The Research Road to an Accurate Pedigree is Always Under Construction!

Have you noticed? The shift to technology–supposed to speed-up the process–in reality, has increased the time commitment and enrolled us all in newly learned skills.  It seems we work harder, spend longer hours to accomplish the same research distance or the same ancestor results.

If the new record matching capability of leading genealogy sites and databases makes the building of a pedigree speedier…where are all the new ancestors? Where are the complete birth dates? How is it we still have estimated marriage dates? And where is the ancient widow buried? Why are we still trying to prove the same ancestors we worked on 25 years ago?

According to other disciplines like medicine and law, the shift to technology has led to increased burnout–you know that feeling: loss of energy, decreased sense of purpose, and zero sense of accomplishment? That sense of malaise that affects your focus, your accuracy, and most significant of all–your actual technical ability. Are you going in the same genealogy circle as the rest of us?

Psychologists now conclude that those most adept at technology and most drawn to the myriad of devices now available, are the very people who have problems already focusing, and accomplishing finished projects. The artificial light through which data is viewed, puts their biological clocks in disarray. Nerds and techies seem upset and angry, unable to put their attention on reality and unwilling to focus.

Schools have integrated technology into the education process, supplying students with yet another computer or tablet. Teaching texting and email with teachers and administrative personnel, rather than face-to-face conversation and learning. Advised to opt-out of technical, extra-curricular programs because of the depression, attention deficit behavior, and additions that may  surface later in life; and, advised to take a prescriptive fast from device dependence–students and their parents alike are frustrated.

Do you recall when the same concerns were voiced about your generation spending too much time in front of the “tube?” Watching television until your eyes turned red?

Well, from the experience of a genealogist who has devoted hours and hours learning and practicing and experimenting with technology to build better and more accurate family trees–get used to it.  Both the work load and the constant attempts to change our behavior.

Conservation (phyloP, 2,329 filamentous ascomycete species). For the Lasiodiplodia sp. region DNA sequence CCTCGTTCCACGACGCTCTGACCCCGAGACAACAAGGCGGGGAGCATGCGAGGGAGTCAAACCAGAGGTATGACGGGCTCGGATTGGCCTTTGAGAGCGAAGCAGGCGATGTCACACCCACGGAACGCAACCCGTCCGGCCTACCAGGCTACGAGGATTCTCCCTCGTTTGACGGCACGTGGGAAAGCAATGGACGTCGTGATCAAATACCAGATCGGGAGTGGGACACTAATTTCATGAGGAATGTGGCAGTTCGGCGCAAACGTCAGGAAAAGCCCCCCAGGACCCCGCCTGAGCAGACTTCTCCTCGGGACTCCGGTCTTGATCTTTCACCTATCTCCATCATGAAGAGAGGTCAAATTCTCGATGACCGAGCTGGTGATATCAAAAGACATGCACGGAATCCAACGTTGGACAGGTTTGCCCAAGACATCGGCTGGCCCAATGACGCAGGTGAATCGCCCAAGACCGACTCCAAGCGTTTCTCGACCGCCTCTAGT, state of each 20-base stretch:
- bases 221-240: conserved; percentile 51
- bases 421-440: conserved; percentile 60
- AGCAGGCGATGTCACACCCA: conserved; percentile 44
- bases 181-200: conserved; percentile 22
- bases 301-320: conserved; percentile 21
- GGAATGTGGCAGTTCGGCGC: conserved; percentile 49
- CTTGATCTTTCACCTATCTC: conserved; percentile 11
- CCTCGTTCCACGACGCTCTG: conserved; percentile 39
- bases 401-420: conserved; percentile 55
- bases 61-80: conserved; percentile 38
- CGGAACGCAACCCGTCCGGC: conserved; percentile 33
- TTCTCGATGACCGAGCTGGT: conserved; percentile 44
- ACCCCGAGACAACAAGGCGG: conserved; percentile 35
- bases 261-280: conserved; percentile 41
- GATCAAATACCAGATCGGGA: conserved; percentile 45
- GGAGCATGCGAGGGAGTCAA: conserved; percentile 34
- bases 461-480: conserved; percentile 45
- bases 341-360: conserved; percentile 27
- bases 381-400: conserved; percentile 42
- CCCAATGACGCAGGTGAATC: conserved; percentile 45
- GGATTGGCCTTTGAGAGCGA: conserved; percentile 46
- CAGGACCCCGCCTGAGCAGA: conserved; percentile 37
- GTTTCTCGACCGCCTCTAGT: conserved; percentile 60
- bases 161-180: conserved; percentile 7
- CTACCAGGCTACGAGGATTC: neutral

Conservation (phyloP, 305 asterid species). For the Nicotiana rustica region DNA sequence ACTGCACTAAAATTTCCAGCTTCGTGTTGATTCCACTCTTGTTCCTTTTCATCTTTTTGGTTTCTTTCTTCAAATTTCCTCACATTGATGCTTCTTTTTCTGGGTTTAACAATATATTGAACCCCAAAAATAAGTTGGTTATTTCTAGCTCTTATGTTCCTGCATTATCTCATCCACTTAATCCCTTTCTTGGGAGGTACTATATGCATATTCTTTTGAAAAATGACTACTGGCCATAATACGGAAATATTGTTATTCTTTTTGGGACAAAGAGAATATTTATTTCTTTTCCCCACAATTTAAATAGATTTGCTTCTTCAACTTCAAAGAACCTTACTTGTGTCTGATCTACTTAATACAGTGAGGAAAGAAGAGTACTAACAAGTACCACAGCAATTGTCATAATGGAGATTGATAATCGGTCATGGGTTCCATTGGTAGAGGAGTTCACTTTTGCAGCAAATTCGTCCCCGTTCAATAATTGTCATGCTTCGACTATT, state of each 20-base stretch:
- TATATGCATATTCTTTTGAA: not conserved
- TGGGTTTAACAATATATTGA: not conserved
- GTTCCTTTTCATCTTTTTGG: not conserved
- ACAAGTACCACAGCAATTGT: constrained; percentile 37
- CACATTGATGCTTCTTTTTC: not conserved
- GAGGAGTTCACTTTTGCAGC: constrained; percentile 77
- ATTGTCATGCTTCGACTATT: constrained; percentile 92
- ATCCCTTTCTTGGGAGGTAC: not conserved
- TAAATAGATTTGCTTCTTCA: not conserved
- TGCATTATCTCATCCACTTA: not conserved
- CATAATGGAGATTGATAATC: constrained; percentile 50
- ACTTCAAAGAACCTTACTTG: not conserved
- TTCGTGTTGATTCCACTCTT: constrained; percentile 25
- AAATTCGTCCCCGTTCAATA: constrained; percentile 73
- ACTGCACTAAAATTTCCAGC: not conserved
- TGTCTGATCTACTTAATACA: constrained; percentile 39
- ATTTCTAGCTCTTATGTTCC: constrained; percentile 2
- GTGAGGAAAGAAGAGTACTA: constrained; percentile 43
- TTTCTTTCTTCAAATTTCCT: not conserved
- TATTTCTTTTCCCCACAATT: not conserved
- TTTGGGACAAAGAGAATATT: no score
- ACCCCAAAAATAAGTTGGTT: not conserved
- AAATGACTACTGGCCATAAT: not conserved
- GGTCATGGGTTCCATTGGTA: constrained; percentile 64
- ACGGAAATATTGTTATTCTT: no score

Genealogy evidence and library access are now technnology-driven disciplines. What you don’t learn and use will sabotage your desired results.

Let’s go back to the concept of burn-out because of sped-up reality.  The road to an accurate pedigree is always under construction. Get used to it. If there were two men by the same names who married wives of the same names, in the same town or county, there were actually three or four or more. Line them all up like ducks on a fence, separated by wires stretched down their roads. Pile up the evidence for each one until you can recognize their differences. Separate out their family members, their kids, their parents, their siblings, their uncles, and their aunts. Not all of these people will match each duck. They will match their own duck.

You will build an incorrect lineage without the relatives. They help to create the genealogy evidence–you don’t live in isolation and neither did your ancestors.

You will build an incorrect lineage without the technology. Your devices can organize, identify, separate, store, and share the genealogy evidence,

In short, what else do you devote leisure time to? Remember when we had leisure time and leisure wardrobes and leisure chairs and tables? Now we have leisure devices!

Be well. Your favorite genealogist, Arlene Eakle

PS Through the coming weeks, I will share with you, here in this blog, my adventures doing field research across this amazing country of ours.  And introduce you to the many books that I bought along the way in used and new book stores.  Volumes from vast piles of books no longer considered important. And the story of a once-great bookstore that catered to genealogists that, sadly,  is no longer in business. Stay tuned.


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